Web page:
Welcome to Fantasy Magazine! We’re excited to share your story “Flight” with our readers. Can you tell us what inspired this story and how it came to be?
“Flight” is a story that I have always wanted to write. It first came as a micro fiction I wrote at an online workshop in 2016. The characters kept haunting me to flesh them out. Also, I really wanted to write about birds; they’re such fascinating creatures, and flying. I always want my characters to fly (either physically or emotionally) because in that way they escape.
Jekwu and Izu explore the tension between captivity and comfort vs. freedom, deprivation and risk. What draws you to that theme?
I don’t know because I don’t actively think of themes when I write. I know I want to “say something” but I don’t usually know what I want to say from the beginning. With “Flight,” as with all my short stories, I trusted the characters and listened to them and let them guide me. It isn’t until I am done with a story that I start seeing the patterns of a theme. Maybe it’s just my present; constantly fighting for comfort and freedom, constantly prising the hands of oppressive systems and structures open so that I can have these things—comfort and freedom, that seeps into my writing.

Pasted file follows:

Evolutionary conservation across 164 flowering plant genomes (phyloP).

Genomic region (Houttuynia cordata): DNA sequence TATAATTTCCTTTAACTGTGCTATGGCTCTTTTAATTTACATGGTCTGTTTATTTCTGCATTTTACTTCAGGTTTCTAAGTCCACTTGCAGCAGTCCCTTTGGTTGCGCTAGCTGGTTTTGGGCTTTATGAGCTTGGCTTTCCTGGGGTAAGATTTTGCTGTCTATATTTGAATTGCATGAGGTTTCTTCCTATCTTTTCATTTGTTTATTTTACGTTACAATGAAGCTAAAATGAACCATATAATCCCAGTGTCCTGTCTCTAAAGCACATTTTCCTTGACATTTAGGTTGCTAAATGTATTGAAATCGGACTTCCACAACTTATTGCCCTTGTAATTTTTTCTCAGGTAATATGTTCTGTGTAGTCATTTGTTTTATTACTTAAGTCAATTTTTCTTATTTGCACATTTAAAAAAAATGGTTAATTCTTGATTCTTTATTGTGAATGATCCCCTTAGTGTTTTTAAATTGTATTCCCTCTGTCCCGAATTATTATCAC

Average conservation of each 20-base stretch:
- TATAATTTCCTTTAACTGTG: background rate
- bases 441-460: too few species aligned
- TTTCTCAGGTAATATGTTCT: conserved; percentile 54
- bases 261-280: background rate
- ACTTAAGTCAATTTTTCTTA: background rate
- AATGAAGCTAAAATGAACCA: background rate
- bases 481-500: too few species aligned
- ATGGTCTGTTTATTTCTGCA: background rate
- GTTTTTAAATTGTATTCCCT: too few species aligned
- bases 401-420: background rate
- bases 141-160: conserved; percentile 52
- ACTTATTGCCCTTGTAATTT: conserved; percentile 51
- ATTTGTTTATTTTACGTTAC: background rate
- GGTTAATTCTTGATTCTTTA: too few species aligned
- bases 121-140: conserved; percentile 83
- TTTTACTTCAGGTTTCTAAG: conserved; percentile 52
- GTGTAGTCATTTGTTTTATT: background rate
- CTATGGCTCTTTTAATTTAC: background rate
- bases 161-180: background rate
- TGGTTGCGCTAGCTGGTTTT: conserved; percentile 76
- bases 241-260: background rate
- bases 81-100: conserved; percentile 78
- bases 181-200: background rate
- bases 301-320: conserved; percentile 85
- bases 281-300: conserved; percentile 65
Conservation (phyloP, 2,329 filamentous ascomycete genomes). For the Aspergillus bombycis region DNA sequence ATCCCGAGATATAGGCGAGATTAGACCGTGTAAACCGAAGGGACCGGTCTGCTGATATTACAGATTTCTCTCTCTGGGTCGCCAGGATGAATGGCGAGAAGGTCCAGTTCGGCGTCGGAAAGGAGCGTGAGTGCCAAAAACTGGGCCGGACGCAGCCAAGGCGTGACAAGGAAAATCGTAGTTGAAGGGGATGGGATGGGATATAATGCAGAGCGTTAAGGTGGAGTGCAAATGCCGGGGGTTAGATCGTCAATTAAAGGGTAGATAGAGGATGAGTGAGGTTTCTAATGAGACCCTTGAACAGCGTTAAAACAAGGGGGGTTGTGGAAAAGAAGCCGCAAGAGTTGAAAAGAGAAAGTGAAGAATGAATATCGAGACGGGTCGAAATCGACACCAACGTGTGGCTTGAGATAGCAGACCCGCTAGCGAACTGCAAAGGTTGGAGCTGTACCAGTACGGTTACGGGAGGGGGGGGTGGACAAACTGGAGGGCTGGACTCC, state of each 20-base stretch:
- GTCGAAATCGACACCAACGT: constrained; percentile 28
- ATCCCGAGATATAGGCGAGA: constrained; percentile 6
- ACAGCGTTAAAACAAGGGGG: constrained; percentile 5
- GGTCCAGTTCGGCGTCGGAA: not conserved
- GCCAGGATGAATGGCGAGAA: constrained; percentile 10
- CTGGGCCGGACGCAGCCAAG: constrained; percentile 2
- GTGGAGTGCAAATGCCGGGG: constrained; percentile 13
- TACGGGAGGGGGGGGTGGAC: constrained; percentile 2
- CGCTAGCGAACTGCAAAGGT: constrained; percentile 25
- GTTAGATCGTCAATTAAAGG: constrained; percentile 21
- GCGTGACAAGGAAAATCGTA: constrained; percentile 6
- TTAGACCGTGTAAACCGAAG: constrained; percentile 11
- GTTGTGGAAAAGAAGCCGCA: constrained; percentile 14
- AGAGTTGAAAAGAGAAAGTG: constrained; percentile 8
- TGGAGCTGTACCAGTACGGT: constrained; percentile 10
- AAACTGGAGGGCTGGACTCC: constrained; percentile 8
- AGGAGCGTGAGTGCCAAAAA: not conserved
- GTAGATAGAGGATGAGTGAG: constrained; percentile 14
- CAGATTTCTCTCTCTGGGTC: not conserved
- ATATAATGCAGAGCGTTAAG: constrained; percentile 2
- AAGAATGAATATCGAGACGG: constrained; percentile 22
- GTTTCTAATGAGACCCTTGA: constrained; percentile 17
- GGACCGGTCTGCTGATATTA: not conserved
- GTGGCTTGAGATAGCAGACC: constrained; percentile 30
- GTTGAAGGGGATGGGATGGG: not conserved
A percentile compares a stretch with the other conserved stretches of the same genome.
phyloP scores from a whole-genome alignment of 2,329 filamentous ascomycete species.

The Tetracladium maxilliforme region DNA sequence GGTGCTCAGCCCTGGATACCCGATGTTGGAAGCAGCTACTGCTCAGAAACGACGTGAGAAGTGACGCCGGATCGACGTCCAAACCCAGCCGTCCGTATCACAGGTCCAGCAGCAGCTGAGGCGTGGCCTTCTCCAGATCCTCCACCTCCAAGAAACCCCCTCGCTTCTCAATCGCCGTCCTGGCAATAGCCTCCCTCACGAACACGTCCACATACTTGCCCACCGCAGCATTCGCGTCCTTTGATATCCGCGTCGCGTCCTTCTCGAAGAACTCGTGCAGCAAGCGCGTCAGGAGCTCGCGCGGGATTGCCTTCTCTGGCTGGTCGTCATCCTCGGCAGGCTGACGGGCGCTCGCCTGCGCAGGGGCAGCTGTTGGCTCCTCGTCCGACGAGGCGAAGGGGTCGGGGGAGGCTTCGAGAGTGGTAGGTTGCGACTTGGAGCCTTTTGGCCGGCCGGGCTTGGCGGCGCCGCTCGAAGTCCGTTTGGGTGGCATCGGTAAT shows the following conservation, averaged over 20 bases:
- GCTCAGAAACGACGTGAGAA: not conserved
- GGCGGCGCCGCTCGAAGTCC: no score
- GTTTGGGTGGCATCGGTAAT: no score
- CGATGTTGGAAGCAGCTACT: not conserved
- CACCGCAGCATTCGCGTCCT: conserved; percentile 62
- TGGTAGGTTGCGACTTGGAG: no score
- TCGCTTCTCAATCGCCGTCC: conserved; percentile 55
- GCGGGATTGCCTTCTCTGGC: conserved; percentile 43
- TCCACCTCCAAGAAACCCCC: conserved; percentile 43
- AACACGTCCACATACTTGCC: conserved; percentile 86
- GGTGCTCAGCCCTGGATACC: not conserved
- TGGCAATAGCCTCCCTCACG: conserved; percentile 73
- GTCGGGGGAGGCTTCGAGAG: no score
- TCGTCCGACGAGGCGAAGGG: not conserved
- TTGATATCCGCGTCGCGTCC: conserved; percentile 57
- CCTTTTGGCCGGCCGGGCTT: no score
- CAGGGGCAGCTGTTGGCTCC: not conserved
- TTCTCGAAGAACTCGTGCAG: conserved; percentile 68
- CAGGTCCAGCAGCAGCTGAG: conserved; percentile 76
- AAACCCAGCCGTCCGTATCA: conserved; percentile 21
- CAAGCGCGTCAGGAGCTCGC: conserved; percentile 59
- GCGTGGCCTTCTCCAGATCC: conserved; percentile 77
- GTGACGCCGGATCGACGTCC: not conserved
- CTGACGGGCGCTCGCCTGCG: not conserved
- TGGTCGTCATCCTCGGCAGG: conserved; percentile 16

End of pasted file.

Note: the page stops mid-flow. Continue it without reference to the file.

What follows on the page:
Ndidi the vulture and Egwu the owl play roles that are brimming with myth and superstition. They each represent a turning point in Jekwu’s and Izu’s story. Are they also metaphors? Do they have stories of their own?
Vultures and owls are very interesting birds in Igbo mythology. As children we had stories about how “evil” these birds are, how they bring bad luck. I wanted to recreate that in this story, albeit with a twist. And now that you’ve asked, maybe I should write a spinoff about Ndidi and Egwu.
Our protagonists do not get the happy ending that we might have hoped for; sometimes the satisfying ending is not the happy one. They pay the price for their principles. Can you tell us how you arrived at this end for their journey, and what you hope the reader takes away from it?
I know this may sound pretentious, but I really wanted Izu and Jekwu to have a happy ending. Every story is always a struggle for me to give my characters a happy ending or not. Sometimes, I cave into happy endings. Sometimes, I try to strike a balance. Sometimes, the unhappy endings come. With “Flight” I struggled with the ending. I thought of altering the ending multiple times but the alternatives felt false and inorganic. I really hope the reader understands that “happy endings” can also be a matter of perspective and fiction, just like reality doesn’t always go the way we want it to go.
What are you working on now, and what can we look forward to seeing from you in the future?
I’m currently playing around with short stories; exploring newer terrains, form, style and structure, and social distancing from my novel-in-progress.
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